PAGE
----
Greece Puts International Pressure on British Museum to Return Parthenon Sculptures
Will the UN get involved?
When Greece decided in December not to immediately pursue legal action against London’s British Museum to secure the return of the ancient Greek sculptures, which are also known as the Elgin Marbles, Alamuddin-Clooney was released from her high-profile role as advisor.
Now, nearly 200 years after the British government purchased the marbles from Thomas Bruce, the seventh Earl of Elgin, Greece is hoping to harness the power of public opinion to pressure the UK into returning the iconic works, reports the Guardian.
“We are trying to develop alliances which we hope would eventually lead to an international body like the United Nations to come with us against the British Museum,” said Greek culture minister Aristides Baltas to the Guardian, noting that the Parthenon Marbles are important part of Greece’s cultural heritage. “If the UN represents all nations of the world and all nations of the world say ‘the marbles should be returned’ then we’ll go to court because the British Museum would be against humanity.”
The date that Parliament voted to approve the purchase, June 7, 1816, has been dubbed “the black anniversary” by those who support the statues’ return to their native land. Lord Elgin claimed to have had permission from the Ottoman Empire to export the statues, which he had forcibly removed from the Parthenon.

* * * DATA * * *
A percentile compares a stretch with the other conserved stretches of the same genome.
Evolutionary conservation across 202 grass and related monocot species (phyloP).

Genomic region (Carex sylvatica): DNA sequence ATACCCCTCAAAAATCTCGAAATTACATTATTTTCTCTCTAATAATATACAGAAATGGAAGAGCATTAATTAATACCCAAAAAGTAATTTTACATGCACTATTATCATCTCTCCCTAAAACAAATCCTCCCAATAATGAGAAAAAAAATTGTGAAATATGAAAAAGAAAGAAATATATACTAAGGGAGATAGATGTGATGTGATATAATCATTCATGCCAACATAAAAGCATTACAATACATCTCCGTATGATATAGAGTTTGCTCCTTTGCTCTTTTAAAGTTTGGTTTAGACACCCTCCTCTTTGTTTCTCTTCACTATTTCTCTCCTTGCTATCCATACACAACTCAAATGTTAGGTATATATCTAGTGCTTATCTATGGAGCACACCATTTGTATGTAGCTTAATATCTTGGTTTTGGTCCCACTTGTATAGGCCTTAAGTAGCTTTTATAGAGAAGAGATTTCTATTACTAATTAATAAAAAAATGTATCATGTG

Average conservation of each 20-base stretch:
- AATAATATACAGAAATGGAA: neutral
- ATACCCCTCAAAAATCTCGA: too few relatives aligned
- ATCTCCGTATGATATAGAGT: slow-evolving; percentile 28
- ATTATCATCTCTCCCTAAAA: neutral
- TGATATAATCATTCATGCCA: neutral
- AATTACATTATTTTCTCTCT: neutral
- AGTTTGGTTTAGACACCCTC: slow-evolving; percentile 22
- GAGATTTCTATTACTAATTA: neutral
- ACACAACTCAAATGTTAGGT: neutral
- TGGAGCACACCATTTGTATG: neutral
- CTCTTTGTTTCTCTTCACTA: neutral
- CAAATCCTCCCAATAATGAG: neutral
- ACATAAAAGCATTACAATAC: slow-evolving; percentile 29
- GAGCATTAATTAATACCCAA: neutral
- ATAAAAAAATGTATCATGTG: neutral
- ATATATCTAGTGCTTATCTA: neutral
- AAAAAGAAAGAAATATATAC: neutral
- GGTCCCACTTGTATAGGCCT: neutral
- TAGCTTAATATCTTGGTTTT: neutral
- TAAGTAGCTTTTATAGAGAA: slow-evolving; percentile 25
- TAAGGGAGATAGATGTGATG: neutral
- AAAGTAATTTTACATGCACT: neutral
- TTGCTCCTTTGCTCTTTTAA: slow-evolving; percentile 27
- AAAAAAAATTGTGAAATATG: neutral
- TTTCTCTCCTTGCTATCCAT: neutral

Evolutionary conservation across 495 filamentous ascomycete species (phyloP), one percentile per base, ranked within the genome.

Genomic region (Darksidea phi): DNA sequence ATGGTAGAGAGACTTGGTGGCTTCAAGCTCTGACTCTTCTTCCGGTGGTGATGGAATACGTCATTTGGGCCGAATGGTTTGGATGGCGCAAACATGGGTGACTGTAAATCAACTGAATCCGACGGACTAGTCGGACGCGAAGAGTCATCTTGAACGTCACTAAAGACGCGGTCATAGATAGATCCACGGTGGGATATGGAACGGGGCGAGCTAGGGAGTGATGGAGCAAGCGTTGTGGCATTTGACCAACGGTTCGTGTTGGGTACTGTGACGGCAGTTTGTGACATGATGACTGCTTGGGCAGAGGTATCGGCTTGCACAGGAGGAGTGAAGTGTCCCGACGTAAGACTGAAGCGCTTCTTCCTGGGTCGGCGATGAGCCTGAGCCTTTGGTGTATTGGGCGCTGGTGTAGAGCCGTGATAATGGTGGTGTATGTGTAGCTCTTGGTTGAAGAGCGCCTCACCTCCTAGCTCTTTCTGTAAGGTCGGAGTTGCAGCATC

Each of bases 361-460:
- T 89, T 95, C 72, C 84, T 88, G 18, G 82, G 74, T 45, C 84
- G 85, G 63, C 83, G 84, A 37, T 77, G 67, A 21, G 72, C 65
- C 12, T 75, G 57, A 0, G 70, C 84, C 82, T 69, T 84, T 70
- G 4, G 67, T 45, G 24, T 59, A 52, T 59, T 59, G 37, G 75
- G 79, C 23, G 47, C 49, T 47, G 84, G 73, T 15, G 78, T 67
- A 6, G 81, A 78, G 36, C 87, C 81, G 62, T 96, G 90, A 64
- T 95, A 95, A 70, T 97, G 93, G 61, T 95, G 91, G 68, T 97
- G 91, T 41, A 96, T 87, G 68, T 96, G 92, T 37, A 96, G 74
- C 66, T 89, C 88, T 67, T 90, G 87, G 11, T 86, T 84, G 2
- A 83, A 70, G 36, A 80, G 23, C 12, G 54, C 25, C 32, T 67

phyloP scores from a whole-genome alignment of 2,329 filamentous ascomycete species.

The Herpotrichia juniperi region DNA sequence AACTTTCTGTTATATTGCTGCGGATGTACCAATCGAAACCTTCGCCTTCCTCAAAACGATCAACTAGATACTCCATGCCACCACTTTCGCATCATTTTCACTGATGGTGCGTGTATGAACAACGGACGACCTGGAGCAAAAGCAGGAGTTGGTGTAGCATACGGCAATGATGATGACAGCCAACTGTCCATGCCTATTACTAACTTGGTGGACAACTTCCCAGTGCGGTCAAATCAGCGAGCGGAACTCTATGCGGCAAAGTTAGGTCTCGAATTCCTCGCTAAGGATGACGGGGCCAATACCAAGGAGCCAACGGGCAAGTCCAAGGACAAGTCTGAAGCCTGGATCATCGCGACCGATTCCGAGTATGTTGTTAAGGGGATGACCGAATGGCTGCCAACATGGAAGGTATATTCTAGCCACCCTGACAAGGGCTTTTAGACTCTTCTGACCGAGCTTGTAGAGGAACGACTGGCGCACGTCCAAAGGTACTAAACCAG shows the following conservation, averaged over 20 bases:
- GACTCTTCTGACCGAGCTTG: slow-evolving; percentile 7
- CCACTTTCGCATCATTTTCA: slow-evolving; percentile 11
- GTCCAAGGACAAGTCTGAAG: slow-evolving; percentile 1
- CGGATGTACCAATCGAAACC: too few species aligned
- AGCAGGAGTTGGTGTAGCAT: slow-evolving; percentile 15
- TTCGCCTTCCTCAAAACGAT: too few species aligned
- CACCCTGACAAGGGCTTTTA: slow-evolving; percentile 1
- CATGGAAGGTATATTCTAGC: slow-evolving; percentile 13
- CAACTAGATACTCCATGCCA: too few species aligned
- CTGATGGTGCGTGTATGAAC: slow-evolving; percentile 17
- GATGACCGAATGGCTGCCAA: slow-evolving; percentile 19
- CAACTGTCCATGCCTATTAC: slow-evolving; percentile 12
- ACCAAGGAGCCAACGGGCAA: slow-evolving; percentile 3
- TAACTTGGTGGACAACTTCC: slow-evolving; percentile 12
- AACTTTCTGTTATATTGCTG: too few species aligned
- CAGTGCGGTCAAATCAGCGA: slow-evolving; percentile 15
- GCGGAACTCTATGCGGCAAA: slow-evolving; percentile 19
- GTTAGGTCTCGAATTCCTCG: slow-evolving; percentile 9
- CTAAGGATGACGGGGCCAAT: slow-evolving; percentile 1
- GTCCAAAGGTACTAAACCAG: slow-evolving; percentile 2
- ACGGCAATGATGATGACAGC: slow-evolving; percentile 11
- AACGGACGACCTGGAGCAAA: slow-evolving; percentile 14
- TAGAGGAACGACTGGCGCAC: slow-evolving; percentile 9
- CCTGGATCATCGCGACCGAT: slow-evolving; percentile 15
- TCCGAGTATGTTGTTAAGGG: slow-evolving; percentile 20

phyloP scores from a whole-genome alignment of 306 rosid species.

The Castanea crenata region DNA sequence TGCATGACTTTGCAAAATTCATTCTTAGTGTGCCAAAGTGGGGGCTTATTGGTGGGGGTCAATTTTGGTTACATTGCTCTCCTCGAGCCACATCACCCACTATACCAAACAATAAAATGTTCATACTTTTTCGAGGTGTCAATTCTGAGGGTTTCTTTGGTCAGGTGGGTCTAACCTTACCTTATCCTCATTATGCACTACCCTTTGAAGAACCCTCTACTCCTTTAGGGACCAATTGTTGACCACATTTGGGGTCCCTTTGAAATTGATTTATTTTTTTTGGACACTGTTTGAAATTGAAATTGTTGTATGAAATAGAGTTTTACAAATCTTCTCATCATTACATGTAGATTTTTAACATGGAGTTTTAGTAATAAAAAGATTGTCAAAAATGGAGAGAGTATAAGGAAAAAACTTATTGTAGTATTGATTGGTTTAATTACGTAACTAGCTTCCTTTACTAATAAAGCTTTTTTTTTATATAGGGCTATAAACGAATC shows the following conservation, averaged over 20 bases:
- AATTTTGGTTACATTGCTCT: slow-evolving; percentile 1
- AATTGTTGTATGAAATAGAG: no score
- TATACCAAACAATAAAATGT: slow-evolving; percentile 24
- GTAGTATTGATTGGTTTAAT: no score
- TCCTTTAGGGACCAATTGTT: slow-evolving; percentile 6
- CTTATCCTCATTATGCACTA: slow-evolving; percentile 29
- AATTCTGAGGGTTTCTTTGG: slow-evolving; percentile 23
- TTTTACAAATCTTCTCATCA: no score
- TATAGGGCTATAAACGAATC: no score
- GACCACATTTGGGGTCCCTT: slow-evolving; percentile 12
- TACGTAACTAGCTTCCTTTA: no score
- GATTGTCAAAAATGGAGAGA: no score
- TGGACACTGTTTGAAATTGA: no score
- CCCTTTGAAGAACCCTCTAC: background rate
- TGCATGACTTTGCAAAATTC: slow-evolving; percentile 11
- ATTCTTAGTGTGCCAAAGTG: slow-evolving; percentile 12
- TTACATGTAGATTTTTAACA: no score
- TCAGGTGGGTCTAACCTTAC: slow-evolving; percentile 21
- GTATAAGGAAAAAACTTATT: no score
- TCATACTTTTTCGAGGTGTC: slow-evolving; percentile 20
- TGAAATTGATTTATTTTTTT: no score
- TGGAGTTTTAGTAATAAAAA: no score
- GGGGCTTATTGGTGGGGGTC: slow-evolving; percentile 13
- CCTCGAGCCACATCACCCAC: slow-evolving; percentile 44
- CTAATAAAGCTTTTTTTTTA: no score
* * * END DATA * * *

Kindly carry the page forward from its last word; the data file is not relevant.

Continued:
Last May, in 141-page legal document reportedly funded by an anonymous Greek shipping magnate, Alamuddin-Clooney and her team urged Greece to file suit against the British Museum in European court of human rights or through the UN and UNESCO at the international court of justice.
Although the lawyers believed that the case for repatriation was strong, they urged Greece that the time to act was now. “Unless the claim is brought fairly soon, Greece may be met with the argument that it has ‘slept on its rights’ too long for them to be enforced,” said the report.
The Greek government’s reticence is due to the fear that a court could side against them, nixing their last chance for justice. “Courts do not by definition regard [any] issue at the level of history or morality or humanity-at-large. They look at the laws,” said Baltas. “As there are no hard and fast rules regarding the issue of returning treasures taken away from various countries, there is no indisputable legal basis.”
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